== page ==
DAY 1413: It’s All Planted Within

May 13, 2016
By bethmordecai
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DAY 1413: It’s All Planted Within

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Dear Hevreh,

At the onset of the this week’s triennial Torah reading of Parashat K’doshim (Leviticus 19:23-24), we read…

כג  וְכִי-תָבֹאוּ אֶל-הָאָרֶץ, וּנְטַעְתֶּם כָּל-עֵץ מַאֲכָל–וַעֲרַלְתֶּם עָרְלָתוֹ, אֶת-פִּרְיוֹ; שָׁלֹשׁ שָׁנִים, יִהְיֶה לָכֶם עֲרֵלִים–לֹא יֵאָכֵל. 23 And when ye shall come into the land, and shall have planted all manner of trees for food, then ye shall count the fruit thereof as forbidden; three years shall it be as forbidden unto you; it shall not be eaten.
כד  וּבַשָּׁנָה, הָרְבִיעִת, יִהְיֶה, כָּל-פִּרְיוֹ–קֹדֶשׁ הִלּוּלִים, לַיהוָה. 24 And in the fourth year all the fruit thereof shall be holy, for giving praise unto the LORD.

It seem a little odd that the Israelites would not be able to eat food they just planted in the land of Israel for three years. What did they eat during those three years? Manna from heaven? Surely arriving in the land of Israel would signify that their wandering is over and they could enjoy the “fruits” of having a permanent home.

The 17th century Czech rabbi Shlomo Ephraim Luntschitz, one of my favorite rabbinic commentators, tries to answer this question in his seminal Torah commentary Kli Yaqar (literally, “a dear vessel”):

This mitzvah [of waiting three years for newly planted food and eating it in the fourt year] is for the purpose of remembering creation. Everything was created during the first day of creation, but the fruits were hidden until the 3rd day of creation (Genesis 1:11-13). Yet they didn’t see the food until the fourth day when the lights in the sky [i.e. the sun and the moon] “cooked” the fruits because everything is dependent upon the sun and the moon, as it says (in Deuteronomy 33:14) “And for the precious things of the fruits of the sun, and for the precious things of the yield of the moons.”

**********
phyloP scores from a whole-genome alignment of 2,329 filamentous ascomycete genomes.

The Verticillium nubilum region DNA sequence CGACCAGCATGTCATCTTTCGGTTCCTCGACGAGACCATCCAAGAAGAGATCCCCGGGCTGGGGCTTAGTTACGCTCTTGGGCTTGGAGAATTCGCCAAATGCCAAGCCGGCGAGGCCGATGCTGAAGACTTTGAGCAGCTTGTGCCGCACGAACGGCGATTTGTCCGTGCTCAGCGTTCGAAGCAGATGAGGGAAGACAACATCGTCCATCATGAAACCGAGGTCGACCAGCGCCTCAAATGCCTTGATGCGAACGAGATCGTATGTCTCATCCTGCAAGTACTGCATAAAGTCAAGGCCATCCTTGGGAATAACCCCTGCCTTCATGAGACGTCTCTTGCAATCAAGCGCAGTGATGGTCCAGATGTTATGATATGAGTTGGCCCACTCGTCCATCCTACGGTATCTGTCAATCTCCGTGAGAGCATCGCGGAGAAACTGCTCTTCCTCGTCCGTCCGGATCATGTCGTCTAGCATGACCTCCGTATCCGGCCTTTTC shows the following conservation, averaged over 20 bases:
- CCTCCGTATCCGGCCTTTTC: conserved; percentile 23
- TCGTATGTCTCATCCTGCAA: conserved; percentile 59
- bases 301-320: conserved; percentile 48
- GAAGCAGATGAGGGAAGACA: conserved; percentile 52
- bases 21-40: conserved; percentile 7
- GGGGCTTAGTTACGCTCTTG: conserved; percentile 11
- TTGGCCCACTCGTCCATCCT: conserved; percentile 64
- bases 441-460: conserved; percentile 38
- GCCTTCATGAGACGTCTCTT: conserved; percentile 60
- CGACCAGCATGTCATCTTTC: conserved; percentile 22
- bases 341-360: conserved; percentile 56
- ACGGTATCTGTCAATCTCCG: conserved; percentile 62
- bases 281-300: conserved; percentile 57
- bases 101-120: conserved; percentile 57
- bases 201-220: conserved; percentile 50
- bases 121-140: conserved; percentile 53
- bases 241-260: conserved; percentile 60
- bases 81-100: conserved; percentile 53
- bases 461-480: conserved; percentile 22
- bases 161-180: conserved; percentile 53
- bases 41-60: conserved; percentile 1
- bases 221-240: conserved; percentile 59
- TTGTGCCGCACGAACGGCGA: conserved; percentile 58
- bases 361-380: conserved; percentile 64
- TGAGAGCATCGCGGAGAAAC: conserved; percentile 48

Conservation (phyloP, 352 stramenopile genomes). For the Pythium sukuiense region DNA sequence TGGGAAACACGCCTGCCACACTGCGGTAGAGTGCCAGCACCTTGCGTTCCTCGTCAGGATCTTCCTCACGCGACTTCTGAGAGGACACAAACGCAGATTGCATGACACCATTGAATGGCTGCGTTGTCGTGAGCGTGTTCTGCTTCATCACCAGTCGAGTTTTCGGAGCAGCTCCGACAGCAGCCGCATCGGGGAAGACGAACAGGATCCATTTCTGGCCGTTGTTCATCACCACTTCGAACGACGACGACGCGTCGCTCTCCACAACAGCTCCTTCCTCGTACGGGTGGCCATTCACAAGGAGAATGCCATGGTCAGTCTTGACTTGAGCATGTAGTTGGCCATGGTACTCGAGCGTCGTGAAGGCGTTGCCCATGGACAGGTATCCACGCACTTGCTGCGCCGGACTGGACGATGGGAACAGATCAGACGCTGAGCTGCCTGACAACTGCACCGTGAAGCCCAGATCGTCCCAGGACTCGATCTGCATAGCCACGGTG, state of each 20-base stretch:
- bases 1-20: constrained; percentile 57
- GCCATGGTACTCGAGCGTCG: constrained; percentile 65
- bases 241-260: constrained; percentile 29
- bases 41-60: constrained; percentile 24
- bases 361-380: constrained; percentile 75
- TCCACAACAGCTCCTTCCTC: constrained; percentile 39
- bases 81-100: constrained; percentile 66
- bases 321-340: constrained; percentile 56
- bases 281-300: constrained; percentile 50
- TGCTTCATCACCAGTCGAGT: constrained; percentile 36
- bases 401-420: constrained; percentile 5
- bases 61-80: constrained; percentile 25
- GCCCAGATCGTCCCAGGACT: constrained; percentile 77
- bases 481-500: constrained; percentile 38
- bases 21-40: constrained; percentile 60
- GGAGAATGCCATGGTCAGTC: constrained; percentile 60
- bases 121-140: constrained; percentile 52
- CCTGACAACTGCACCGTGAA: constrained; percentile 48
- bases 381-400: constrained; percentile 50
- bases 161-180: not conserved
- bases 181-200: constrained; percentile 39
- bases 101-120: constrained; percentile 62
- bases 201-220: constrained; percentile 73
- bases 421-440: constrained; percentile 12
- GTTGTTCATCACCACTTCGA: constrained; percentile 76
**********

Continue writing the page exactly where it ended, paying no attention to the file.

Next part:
I think what Rabbi Luntschitz is saying here is akin to the idea in the book of Ecclesiastes — “there is a time for everything under the sun…a time to plant and a time to pluck up that which is planted” (3:1-2). In short, that idea is patience. Though the Israelites may have been excited to settle in the land of Israel after all of their wandering, they could not expect their planting to bear fruit right away.

Patience is not easy though and I wonder if in certain moments during those three years the Israelites were unsure whether or not their plants would bear fruit at all. Maybe they thought they were never meant to be independent, rather they were destined to be dependent on others as slaves. But in asserting that “everything was created during the first day of creation,” Rabbi Luntschitz is also indicating that everything we are capable of doing is planted within us from the moment we are born. In other words, while it may take patience to uncover our talents within, we have to believe that they are already within us waiting to be uncovered. These talents could include a skill for reading Torah or doing new Jewish things, or even deciding to commit your life to serving the Jewish people, trying our hand. It’s all within us, already planted. All we have to do is give it a little sunshine, have some patience, let it grow, and be amazed at what we are capable of.

Shabbat Shalom,

Rabbi Ari Saks

P.S. I’m very excited to be in LA this weekend for my brother-in-law Dan Utley’s ordination as a Reform rabbi. There WILL be services TONIGHT at 8 pm, though NO services TOMORROW.

Photo taken from USFS Region 5 on Flickr. No changes made –

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